New Drug Discovery and Development

Book Reviews: Therapeutic agents, more often called drugs, play an increasingly important role in our aging population. This is reflected most directly in the ever-larger portion of family income spent on medicines, an increase that is only partly attributable to the rising cost of filling a prescription. The public and much of the media point to the greed of “big pharma,” the small number of huge pharmaceutical companies, as the main cause of this price escalation. The companies in turn defend prices by citing the cost of research aimed at finding and developing new therapeutic agents. It can thus be instructive to set aside the heat of the argument and to take a closer look at the historical origins of some representative examples of the extensive pharmacopoeia available to physicians for treating their patients.

To that end, this volume presents a set of case histories that have led to families of drugs for treating many of mankind’s ills. Some, for example the antibiotics, have contributed to a marked increase in longevity in the advanced world over the past half century. The effect of some other categories, for example the central analgesics, has been on patients’ quality of life. The discovery of a new drug category inevitably leads to the development of related compounds as companies race to enter the burgeoning market. This account notes some of the entries that came after the pioneering drug, although not in the detail found in more specialized volumes.

The first chapter traces the development of the major classes of antibiotics used to treat infectious disease. The case histories provide interesting examples of the interplay between guided research and serendipity that marks much of drug research. The synthesis of the first effective antibacterial agent, the dye Prontosil, was prompted by the well-known affinity of stains for bacteria. It was found not much later that activity was in fact due to colorless sulfanilamide produced by cleavage of the dye by liver enzymes. The discovery and early development of penicillin took place in university laboratories. The antibiotic became a usable drug through involvement of industry at later stages. The second chapter deals with agents for treating the other major aspect of infectious disease, the virus.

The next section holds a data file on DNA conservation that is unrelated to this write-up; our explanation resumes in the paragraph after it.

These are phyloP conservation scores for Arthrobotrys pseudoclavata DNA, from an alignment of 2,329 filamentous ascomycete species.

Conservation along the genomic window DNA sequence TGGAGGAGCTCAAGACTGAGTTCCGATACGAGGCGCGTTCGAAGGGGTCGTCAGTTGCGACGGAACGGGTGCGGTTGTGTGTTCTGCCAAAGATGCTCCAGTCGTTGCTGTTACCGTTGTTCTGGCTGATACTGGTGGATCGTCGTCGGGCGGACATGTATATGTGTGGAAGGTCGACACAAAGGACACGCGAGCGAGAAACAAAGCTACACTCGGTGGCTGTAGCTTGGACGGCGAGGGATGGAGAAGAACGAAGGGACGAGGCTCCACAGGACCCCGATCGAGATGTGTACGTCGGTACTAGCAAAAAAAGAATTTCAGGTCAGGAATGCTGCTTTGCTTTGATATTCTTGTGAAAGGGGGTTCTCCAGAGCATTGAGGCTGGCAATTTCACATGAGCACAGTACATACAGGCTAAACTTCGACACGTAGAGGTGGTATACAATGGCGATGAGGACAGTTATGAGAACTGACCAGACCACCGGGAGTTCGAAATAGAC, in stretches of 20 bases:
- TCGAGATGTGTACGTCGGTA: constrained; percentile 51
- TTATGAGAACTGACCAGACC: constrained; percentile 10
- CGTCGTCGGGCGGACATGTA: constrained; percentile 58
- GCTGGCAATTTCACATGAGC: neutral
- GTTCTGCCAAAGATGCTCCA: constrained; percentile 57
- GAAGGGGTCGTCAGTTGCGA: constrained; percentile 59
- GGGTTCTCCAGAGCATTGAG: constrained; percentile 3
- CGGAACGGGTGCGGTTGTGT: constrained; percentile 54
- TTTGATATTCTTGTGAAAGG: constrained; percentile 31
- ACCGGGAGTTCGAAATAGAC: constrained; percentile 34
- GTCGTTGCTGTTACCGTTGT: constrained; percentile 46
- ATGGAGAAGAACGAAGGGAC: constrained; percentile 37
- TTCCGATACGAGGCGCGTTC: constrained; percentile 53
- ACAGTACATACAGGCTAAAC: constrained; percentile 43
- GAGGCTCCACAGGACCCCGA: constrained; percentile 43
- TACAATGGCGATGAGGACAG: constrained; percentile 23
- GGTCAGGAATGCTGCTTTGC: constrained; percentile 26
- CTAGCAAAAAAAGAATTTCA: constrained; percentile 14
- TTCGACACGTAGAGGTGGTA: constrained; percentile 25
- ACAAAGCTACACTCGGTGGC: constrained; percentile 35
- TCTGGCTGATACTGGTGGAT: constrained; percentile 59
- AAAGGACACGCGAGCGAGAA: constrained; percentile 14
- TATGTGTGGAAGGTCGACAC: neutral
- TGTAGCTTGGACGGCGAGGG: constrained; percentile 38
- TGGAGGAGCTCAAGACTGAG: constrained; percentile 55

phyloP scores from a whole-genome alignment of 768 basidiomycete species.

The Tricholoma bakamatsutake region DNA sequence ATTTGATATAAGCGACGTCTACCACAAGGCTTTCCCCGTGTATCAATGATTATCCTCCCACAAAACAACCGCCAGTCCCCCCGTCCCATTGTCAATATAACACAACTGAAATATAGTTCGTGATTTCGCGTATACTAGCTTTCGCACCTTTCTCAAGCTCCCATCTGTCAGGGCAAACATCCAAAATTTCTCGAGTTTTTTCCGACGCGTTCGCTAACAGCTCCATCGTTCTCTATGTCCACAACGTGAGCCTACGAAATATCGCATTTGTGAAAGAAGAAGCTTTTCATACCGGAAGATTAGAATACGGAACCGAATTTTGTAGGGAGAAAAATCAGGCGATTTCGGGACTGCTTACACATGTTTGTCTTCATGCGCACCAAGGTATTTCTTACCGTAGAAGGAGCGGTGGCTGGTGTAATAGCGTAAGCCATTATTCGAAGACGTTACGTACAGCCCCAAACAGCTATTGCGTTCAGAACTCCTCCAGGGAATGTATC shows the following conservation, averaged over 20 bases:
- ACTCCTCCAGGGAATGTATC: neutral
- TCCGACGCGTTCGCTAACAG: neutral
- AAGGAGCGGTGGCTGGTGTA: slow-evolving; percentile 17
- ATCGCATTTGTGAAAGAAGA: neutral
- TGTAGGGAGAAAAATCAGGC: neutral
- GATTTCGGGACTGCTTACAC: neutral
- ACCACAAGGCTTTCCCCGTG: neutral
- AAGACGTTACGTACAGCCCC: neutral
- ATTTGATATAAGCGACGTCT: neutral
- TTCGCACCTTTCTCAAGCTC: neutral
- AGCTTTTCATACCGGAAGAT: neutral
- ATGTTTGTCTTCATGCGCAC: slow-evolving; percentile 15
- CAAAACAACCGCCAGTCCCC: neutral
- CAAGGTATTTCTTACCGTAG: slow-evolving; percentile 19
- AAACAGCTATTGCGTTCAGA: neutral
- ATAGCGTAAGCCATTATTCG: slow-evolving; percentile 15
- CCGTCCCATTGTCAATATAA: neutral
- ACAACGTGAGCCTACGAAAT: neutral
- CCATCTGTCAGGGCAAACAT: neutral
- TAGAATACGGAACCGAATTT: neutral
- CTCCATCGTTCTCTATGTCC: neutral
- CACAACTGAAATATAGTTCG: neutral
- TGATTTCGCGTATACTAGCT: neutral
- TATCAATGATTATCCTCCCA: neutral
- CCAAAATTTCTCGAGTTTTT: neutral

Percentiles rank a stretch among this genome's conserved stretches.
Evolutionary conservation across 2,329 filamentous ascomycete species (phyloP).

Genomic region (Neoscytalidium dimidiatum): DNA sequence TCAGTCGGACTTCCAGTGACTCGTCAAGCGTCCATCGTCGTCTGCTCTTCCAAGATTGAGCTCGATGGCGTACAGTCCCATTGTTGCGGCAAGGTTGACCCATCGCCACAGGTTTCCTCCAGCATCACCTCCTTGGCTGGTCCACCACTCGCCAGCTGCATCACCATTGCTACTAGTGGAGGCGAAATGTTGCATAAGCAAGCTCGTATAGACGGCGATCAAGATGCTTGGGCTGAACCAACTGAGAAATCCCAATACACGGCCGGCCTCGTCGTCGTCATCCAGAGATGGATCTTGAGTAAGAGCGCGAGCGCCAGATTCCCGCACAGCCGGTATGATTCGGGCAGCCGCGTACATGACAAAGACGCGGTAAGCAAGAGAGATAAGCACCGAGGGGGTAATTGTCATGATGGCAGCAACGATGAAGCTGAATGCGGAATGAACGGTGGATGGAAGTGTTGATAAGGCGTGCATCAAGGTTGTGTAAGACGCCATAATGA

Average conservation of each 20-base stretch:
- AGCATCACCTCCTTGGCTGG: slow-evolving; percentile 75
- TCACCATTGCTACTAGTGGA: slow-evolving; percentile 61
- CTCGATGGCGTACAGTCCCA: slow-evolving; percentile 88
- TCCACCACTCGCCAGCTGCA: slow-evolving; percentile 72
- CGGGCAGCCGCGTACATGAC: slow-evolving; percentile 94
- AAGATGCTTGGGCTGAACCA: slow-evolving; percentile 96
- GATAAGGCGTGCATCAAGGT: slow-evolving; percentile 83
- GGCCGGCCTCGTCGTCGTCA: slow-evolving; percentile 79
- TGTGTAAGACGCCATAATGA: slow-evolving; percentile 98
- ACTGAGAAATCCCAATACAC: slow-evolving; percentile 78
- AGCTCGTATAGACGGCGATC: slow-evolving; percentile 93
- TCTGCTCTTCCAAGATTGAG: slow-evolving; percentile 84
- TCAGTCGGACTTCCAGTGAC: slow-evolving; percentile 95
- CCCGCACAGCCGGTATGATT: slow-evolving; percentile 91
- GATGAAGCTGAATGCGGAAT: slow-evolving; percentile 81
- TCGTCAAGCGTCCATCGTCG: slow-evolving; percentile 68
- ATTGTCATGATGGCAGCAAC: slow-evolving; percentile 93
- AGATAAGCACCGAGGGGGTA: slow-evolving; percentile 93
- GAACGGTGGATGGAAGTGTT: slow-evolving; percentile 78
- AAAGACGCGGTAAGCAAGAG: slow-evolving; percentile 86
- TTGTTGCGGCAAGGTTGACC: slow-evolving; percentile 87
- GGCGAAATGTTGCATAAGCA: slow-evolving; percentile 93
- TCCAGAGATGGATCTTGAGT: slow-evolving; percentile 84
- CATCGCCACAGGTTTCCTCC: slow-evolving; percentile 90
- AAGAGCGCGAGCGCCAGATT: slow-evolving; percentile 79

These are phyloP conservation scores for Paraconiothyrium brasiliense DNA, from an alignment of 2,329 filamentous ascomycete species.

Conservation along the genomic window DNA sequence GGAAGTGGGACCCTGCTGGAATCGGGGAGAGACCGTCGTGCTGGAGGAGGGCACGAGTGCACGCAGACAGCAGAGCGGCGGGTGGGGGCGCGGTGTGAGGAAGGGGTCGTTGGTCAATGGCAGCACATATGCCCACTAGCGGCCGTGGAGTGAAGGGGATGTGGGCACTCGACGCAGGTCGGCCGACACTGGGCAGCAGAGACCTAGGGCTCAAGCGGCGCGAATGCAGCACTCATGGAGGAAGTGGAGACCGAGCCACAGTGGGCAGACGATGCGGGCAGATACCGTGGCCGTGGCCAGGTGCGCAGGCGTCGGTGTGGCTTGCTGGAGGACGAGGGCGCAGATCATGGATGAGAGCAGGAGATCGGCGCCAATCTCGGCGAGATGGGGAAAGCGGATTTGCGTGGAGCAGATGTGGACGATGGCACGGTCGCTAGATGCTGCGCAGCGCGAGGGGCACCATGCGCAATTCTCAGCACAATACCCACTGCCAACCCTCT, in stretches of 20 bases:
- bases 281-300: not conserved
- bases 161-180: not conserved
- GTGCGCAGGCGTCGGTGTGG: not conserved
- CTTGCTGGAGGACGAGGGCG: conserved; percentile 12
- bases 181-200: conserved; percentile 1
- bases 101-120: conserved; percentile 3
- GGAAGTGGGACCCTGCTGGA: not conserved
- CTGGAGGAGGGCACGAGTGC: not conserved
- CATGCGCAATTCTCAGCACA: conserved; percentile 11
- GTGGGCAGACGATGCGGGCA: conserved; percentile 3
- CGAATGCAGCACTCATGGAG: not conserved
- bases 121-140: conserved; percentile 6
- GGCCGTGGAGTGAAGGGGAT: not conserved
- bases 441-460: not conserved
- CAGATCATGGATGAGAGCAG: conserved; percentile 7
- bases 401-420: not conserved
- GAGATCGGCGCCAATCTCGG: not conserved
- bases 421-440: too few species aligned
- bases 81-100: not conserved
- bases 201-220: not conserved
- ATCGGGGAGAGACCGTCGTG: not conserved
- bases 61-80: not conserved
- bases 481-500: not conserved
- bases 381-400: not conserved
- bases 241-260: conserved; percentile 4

The great majority of antiviral drugs are of much more recent origin than antibiotics. This field of research interestingly received major stimulus from the AIDS epidemic. Some of the first antiviral drugs had their origin in anticancer research programs and reflect the reliance on screens that tested a wide variety of chemicals characteristic of the programs. The more recent antiviral compounds on the other hand were designed to take advantage of newly gained insights into the molecular biology of viral infection.

The somewhat complex development of antihypertensive agents is considered in Chapter 3. Classes of drugs used to treat elevated blood pressure came from two disparate sources. A number were developed on the basis of the knowledge base in physiology and pharmacology that came out of basic research in academia and the NIH as well as industry. This provided the theoretical rationale for the early alpha blockers; the actual chemical compounds were found by random screening of products that came from the labs of organic chemists. In an interesting feedback, new compounds in this class, notably clonidine and prazosin, led to new insights into pharmacology. This motif is repeated in the calcium channel blockers, where a dihydropyridine found by random screening led to the elucidation of a new mechanism of action. The history of the angiotensin-converting enzyme (ACE) inhibitors and the more recent angiotensin antagonists drew heavily on the basic pharmacology of kidney function.

Bibliographical Data of New Drug Discovery and Development

Reference Type: Book
Record Number: xx
Author: Daniel Lednicer
Year: 2006
Place Published: Hoboken, NJ, USA
Publisher: Wiley-Interscience
Number of Pages: 190
Edition: 1st
ISBN -10: 0470007508
ISBN-13: 978-0470007501
Kindle Available: NO
Buy: Get it on Amazon

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